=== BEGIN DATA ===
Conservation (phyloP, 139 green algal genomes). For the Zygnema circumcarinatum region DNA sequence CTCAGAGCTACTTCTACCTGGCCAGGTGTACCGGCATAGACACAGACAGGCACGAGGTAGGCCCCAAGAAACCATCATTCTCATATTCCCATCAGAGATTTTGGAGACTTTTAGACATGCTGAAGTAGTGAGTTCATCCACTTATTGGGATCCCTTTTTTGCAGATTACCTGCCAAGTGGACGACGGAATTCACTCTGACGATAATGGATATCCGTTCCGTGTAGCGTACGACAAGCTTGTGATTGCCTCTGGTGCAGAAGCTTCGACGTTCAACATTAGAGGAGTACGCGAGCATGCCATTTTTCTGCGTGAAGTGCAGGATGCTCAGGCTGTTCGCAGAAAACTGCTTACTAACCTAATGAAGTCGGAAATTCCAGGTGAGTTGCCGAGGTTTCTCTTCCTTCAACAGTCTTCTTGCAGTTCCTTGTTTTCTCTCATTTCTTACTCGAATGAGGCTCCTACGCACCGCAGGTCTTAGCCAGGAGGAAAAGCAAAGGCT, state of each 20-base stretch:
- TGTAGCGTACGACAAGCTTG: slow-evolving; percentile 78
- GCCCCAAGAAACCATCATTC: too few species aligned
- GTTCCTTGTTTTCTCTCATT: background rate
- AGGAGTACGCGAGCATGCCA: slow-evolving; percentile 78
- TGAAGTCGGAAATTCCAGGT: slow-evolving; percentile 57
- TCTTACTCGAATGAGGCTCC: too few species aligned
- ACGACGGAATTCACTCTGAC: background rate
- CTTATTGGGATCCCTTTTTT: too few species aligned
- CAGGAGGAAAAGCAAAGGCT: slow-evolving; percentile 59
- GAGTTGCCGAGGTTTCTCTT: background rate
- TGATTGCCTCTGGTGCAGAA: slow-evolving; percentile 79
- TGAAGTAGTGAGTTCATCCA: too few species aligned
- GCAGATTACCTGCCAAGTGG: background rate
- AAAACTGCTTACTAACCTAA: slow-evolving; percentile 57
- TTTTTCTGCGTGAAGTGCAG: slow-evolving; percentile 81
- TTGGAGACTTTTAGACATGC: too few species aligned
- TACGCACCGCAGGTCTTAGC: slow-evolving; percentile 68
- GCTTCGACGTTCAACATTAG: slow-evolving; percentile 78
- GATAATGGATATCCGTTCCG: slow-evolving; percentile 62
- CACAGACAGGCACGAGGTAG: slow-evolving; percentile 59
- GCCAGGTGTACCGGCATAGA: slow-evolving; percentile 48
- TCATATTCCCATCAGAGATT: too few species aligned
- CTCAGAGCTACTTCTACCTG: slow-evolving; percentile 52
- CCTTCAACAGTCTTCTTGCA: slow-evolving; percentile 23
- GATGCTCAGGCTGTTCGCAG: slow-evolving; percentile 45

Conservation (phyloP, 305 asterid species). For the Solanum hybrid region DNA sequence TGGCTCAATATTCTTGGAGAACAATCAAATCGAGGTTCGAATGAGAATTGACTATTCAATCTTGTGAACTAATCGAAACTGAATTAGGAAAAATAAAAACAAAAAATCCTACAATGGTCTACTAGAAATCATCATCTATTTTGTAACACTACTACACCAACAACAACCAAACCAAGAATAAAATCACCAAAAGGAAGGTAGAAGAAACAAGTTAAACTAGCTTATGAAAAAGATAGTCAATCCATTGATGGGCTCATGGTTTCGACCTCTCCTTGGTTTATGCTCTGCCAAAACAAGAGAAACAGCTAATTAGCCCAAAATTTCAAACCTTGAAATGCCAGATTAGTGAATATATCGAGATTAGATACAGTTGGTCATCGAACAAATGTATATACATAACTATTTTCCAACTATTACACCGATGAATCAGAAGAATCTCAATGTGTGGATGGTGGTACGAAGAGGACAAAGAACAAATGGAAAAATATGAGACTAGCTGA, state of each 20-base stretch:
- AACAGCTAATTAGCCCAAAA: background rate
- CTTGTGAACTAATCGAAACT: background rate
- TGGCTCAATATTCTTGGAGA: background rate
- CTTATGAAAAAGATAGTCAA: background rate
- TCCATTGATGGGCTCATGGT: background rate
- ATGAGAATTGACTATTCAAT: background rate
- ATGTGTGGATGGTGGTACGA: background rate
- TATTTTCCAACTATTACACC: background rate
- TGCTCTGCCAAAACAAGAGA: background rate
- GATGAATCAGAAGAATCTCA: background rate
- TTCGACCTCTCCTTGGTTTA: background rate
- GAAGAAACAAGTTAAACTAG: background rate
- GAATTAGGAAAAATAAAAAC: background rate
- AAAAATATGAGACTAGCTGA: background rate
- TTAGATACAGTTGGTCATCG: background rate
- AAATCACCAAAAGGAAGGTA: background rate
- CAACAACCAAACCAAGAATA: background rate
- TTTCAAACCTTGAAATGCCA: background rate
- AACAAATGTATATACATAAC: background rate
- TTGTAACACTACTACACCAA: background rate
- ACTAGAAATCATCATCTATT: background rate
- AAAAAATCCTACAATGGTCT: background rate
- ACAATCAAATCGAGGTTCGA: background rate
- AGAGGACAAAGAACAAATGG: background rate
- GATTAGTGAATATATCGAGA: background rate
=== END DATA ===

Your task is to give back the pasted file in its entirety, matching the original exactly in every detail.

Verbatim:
Conservation (phyloP, 139 green algal genomes). For the Zygnema circumcarinatum region DNA sequence CTCAGAGCTACTTCTACCTGGCCAGGTGTACCGGCATAGACACAGACAGGCACGAGGTAGGCCCCAAGAAACCATCATTCTCATATTCCCATCAGAGATTTTGGAGACTTTTAGACATGCTGAAGTAGTGAGTTCATCCACTTATTGGGATCCCTTTTTTGCAGATTACCTGCCAAGTGGACGACGGAATTCACTCTGACGATAATGGATATCCGTTCCGTGTAGCGTACGACAAGCTTGTGATTGCCTCTGGTGCAGAAGCTTCGACGTTCAACATTAGAGGAGTACGCGAGCATGCCATTTTTCTGCGTGAAGTGCAGGATGCTCAGGCTGTTCGCAGAAAACTGCTTACTAACCTAATGAAGTCGGAAATTCCAGGTGAGTTGCCGAGGTTTCTCTTCCTTCAACAGTCTTCTTGCAGTTCCTTGTTTTCTCTCATTTCTTACTCGAATGAGGCTCCTACGCACCGCAGGTCTTAGCCAGGAGGAAAAGCAAAGGCT, state of each 20-base stretch:
- TGTAGCGTACGACAAGCTTG: slow-evolving; percentile 78
- GCCCCAAGAAACCATCATTC: too few species aligned
- GTTCCTTGTTTTCTCTCATT: background rate
- AGGAGTACGCGAGCATGCCA: slow-evolving; percentile 78
- TGAAGTCGGAAATTCCAGGT: slow-evolving; percentile 57
- TCTTACTCGAATGAGGCTCC: too few species aligned
- ACGACGGAATTCACTCTGAC: background rate
- CTTATTGGGATCCCTTTTTT: too few species aligned
- CAGGAGGAAAAGCAAAGGCT: slow-evolving; percentile 59
- GAGTTGCCGAGGTTTCTCTT: background rate
- TGATTGCCTCTGGTGCAGAA: slow-evolving; percentile 79
- TGAAGTAGTGAGTTCATCCA: too few species aligned
- GCAGATTACCTGCCAAGTGG: background rate
- AAAACTGCTTACTAACCTAA: slow-evolving; percentile 57
- TTTTTCTGCGTGAAGTGCAG: slow-evolving; percentile 81
- TTGGAGACTTTTAGACATGC: too few species aligned
- TACGCACCGCAGGTCTTAGC: slow-evolving; percentile 68
- GCTTCGACGTTCAACATTAG: slow-evolving; percentile 78
- GATAATGGATATCCGTTCCG: slow-evolving; percentile 62
- CACAGACAGGCACGAGGTAG: slow-evolving; percentile 59
- GCCAGGTGTACCGGCATAGA: slow-evolving; percentile 48
- TCATATTCCCATCAGAGATT: too few species aligned
- CTCAGAGCTACTTCTACCTG: slow-evolving; percentile 52
- CCTTCAACAGTCTTCTTGCA: slow-evolving; percentile 23
- GATGCTCAGGCTGTTCGCAG: slow-evolving; percentile 45

Conservation (phyloP, 305 asterid species). For the Solanum hybrid region DNA sequence TGGCTCAATATTCTTGGAGAACAATCAAATCGAGGTTCGAATGAGAATTGACTATTCAATCTTGTGAACTAATCGAAACTGAATTAGGAAAAATAAAAACAAAAAATCCTACAATGGTCTACTAGAAATCATCATCTATTTTGTAACACTACTACACCAACAACAACCAAACCAAGAATAAAATCACCAAAAGGAAGGTAGAAGAAACAAGTTAAACTAGCTTATGAAAAAGATAGTCAATCCATTGATGGGCTCATGGTTTCGACCTCTCCTTGGTTTATGCTCTGCCAAAACAAGAGAAACAGCTAATTAGCCCAAAATTTCAAACCTTGAAATGCCAGATTAGTGAATATATCGAGATTAGATACAGTTGGTCATCGAACAAATGTATATACATAACTATTTTCCAACTATTACACCGATGAATCAGAAGAATCTCAATGTGTGGATGGTGGTACGAAGAGGACAAAGAACAAATGGAAAAATATGAGACTAGCTGA, state of each 20-base stretch:
- AACAGCTAATTAGCCCAAAA: background rate
- CTTGTGAACTAATCGAAACT: background rate
- TGGCTCAATATTCTTGGAGA: background rate
- CTTATGAAAAAGATAGTCAA: background rate
- TCCATTGATGGGCTCATGGT: background rate
- ATGAGAATTGACTATTCAAT: background rate
- ATGTGTGGATGGTGGTACGA: background rate
- TATTTTCCAACTATTACACC: background rate
- TGCTCTGCCAAAACAAGAGA: background rate
- GATGAATCAGAAGAATCTCA: background rate
- TTCGACCTCTCCTTGGTTTA: background rate
- GAAGAAACAAGTTAAACTAG: background rate
- GAATTAGGAAAAATAAAAAC: background rate
- AAAAATATGAGACTAGCTGA: background rate
- TTAGATACAGTTGGTCATCG: background rate
- AAATCACCAAAAGGAAGGTA: background rate
- CAACAACCAAACCAAGAATA: background rate
- TTTCAAACCTTGAAATGCCA: background rate
- AACAAATGTATATACATAAC: background rate
- TTGTAACACTACTACACCAA: background rate
- ACTAGAAATCATCATCTATT: background rate
- AAAAAATCCTACAATGGTCT: background rate
- ACAATCAAATCGAGGTTCGA: background rate
- AGAGGACAAAGAACAAATGG: background rate
- GATTAGTGAATATATCGAGA: background rate